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Empire of dignity: Manliness, civilization, and the bureaucratization of nineteenth-century America

Jacob K Friefeld, University of Nebraska - Lincoln


On the eve of the Civil War, middle-class men in the United States lived in an increasingly fluid social world. This fluidity combined with secession and Civil War to alter the context in which American men lived. This dissertation uses archival materials, government documents and debates, personal letters and diaries, as well as nineteenth-century literature to examine the ways in which middle-class men attempted to order their increasingly fractured world between 1850 and 1890. This dissertation argues that before the Civil War, men conceptualized their manliness through the discourses of dignity, rakishness, and honor. During the Civil War, the United States government created bureaucracies to manage the prosecution of the war and post-war territorial expansion. Middle-class Northerners, as Southerners came increasingly under Union occupation, injected the discourse of dignity into these infant bureaucracies in an attempt to order the world in their image. In the post-war years, dignity combined with the concept of civilization to dispossess Natives of their land through a growing network of land offices in the West. Meanwhile, middle-class men became distrustful of the bureaus they had created. At the same time, the men operating the bureaus became suspicious of the citizens they served. Ironically, all these men voiced their suspicions using the dignified discourse. This dissertation adds to the historiography on manliness and masculinities in the United States. Importantly, it represents a path-breaking attempt to understand changing conceptions of manliness in the mid to late nineteenth-century.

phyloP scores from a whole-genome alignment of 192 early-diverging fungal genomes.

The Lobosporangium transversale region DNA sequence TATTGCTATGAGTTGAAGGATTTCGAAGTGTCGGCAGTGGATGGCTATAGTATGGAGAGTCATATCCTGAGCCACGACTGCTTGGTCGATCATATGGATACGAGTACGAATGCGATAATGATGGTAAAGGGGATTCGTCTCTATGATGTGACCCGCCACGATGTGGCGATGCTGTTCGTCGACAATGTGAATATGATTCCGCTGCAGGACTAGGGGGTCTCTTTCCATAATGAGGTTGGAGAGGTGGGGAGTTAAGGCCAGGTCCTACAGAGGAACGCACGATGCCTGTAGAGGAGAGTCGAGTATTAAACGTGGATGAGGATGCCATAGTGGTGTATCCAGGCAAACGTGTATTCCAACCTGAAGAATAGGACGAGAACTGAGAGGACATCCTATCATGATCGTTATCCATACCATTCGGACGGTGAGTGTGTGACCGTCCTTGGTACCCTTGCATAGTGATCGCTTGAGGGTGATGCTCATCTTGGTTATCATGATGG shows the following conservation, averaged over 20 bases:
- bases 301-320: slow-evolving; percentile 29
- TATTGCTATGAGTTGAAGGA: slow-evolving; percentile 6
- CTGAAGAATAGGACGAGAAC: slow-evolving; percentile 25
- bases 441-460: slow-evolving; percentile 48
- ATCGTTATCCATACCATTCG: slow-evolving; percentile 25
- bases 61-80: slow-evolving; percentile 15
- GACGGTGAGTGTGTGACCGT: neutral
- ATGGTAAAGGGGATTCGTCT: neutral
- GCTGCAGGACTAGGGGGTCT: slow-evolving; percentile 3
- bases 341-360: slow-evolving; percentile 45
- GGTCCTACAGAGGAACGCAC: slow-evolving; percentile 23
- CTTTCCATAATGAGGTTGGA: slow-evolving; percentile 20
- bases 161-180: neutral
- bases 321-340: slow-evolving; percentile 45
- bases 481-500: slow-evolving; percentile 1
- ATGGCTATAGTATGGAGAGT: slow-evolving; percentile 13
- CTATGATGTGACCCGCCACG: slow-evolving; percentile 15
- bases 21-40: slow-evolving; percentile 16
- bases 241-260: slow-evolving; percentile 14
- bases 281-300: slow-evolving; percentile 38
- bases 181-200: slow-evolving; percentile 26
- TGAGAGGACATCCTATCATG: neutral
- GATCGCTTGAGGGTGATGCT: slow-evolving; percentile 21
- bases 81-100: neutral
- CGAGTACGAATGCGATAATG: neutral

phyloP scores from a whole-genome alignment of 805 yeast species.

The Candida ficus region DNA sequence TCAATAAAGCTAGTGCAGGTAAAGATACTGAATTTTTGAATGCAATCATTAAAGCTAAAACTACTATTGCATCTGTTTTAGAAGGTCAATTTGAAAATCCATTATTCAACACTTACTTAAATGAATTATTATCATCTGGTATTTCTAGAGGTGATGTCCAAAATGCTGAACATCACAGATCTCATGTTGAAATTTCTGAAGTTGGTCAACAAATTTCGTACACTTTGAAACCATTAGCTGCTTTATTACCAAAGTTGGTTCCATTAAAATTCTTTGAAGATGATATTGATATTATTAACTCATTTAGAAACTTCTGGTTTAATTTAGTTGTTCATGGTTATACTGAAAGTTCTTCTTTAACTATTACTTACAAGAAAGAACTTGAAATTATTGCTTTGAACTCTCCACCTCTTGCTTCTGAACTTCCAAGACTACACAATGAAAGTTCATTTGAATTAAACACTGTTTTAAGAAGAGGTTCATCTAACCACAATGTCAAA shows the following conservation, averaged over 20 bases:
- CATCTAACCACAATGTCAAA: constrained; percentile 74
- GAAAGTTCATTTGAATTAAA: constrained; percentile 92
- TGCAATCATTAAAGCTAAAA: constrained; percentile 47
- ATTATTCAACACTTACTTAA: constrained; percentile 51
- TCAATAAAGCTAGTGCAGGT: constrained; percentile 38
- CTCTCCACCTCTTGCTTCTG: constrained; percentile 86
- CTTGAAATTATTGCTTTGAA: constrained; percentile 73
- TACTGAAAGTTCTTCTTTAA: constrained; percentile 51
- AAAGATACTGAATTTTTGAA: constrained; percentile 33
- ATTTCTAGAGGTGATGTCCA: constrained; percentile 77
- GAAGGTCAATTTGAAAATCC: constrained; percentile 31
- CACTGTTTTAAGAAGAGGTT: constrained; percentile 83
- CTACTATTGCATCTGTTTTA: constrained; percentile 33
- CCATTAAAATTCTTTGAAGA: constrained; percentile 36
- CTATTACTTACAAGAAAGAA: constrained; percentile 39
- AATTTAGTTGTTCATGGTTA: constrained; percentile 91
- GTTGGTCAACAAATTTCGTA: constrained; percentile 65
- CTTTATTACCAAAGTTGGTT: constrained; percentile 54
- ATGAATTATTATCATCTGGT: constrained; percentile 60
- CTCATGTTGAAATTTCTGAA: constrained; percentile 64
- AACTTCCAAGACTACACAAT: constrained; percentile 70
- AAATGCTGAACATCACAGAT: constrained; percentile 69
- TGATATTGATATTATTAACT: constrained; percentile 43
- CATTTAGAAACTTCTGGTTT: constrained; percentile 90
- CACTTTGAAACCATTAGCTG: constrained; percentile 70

Subject Area

American studies|American history|Gender studies

Recommended Citation

Friefeld, Jacob K, "Empire of dignity: Manliness, civilization, and the bureaucratization of nineteenth-century America" (2016). ETD collection for University of Nebraska-Lincoln. AAI10101041.